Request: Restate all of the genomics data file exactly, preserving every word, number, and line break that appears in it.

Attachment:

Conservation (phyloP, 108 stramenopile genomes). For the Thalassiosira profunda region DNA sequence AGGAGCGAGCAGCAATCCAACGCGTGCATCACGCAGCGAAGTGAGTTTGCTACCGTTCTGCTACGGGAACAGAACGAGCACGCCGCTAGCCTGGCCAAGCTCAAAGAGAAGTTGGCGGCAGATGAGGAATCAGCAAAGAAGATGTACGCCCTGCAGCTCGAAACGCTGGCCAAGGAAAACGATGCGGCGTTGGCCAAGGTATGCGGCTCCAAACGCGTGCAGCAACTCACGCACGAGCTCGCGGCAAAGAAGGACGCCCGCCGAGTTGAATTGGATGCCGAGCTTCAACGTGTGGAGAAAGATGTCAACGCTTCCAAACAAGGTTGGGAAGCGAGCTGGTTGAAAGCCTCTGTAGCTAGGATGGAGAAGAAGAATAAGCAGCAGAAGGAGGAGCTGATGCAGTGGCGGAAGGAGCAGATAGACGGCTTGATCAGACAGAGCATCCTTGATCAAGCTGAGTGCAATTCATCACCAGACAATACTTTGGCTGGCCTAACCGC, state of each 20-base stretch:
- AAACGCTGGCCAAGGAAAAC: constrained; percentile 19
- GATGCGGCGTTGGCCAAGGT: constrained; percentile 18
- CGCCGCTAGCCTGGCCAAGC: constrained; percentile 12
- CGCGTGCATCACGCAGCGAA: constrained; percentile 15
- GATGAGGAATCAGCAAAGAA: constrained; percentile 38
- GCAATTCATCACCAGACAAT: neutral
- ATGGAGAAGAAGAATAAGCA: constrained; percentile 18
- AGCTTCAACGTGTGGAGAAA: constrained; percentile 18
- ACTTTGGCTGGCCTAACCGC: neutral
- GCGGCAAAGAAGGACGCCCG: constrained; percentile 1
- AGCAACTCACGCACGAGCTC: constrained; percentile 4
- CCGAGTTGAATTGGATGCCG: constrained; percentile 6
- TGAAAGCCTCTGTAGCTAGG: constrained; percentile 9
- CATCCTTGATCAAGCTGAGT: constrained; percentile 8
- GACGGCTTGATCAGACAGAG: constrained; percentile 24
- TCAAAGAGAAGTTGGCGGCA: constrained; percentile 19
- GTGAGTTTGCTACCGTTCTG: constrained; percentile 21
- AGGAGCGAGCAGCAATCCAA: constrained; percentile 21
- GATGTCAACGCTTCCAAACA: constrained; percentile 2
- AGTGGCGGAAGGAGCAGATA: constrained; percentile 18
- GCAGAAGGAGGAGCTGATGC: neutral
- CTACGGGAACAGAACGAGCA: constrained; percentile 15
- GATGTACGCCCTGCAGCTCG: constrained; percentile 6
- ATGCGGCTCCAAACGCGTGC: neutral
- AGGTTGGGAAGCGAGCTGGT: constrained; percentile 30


Conservation (phyloP, 108 stramenopile genomes). For the Thalassiosira profunda region DNA sequence AGGAGCGAGCAGCAATCCAACGCGTGCATCACGCAGCGAAGTGAGTTTGCTACCGTTCTGCTACGGGAACAGAACGAGCACGCCGCTAGCCTGGCCAAGCTCAAAGAGAAGTTGGCGGCAGATGAGGAATCAGCAAAGAAGATGTACGCCCTGCAGCTCGAAACGCTGGCCAAGGAAAACGATGCGGCGTTGGCCAAGGTATGCGGCTCCAAACGCGTGCAGCAACTCACGCACGAGCTCGCGGCAAAGAAGGACGCCCGCCGAGTTGAATTGGATGCCGAGCTTCAACGTGTGGAGAAAGATGTCAACGCTTCCAAACAAGGTTGGGAAGCGAGCTGGTTGAAAGCCTCTGTAGCTAGGATGGAGAAGAAGAATAAGCAGCAGAAGGAGGAGCTGATGCAGTGGCGGAAGGAGCAGATAGACGGCTTGATCAGACAGAGCATCCTTGATCAAGCTGAGTGCAATTCATCACCAGACAATACTTTGGCTGGCCTAACCGC, state of each 20-base stretch:
- AAACGCTGGCCAAGGAAAAC: constrained; percentile 19
- GATGCGGCGTTGGCCAAGGT: constrained; percentile 18
- CGCCGCTAGCCTGGCCAAGC: constrained; percentile 12
- CGCGTGCATCACGCAGCGAA: constrained; percentile 15
- GATGAGGAATCAGCAAAGAA: constrained; percentile 38
- GCAATTCATCACCAGACAAT: neutral
- ATGGAGAAGAAGAATAAGCA: constrained; percentile 18
- AGCTTCAACGTGTGGAGAAA: constrained; percentile 18
- ACTTTGGCTGGCCTAACCGC: neutral
- GCGGCAAAGAAGGACGCCCG: constrained; percentile 1
- AGCAACTCACGCACGAGCTC: constrained; percentile 4
- CCGAGTTGAATTGGATGCCG: constrained; percentile 6
- TGAAAGCCTCTGTAGCTAGG: constrained; percentile 9
- CATCCTTGATCAAGCTGAGT: constrained; percentile 8
- GACGGCTTGATCAGACAGAG: constrained; percentile 24
- TCAAAGAGAAGTTGGCGGCA: constrained; percentile 19
- GTGAGTTTGCTACCGTTCTG: constrained; percentile 21
- AGGAGCGAGCAGCAATCCAA: constrained; percentile 21
- GATGTCAACGCTTCCAAACA: constrained; percentile 2
- AGTGGCGGAAGGAGCAGATA: constrained; percentile 18
- GCAGAAGGAGGAGCTGATGC: neutral
- CTACGGGAACAGAACGAGCA: constrained; percentile 15
- GATGTACGCCCTGCAGCTCG: constrained; percentile 6
- ATGCGGCTCCAAACGCGTGC: neutral
- AGGTTGGGAAGCGAGCTGGT: constrained; percentile 30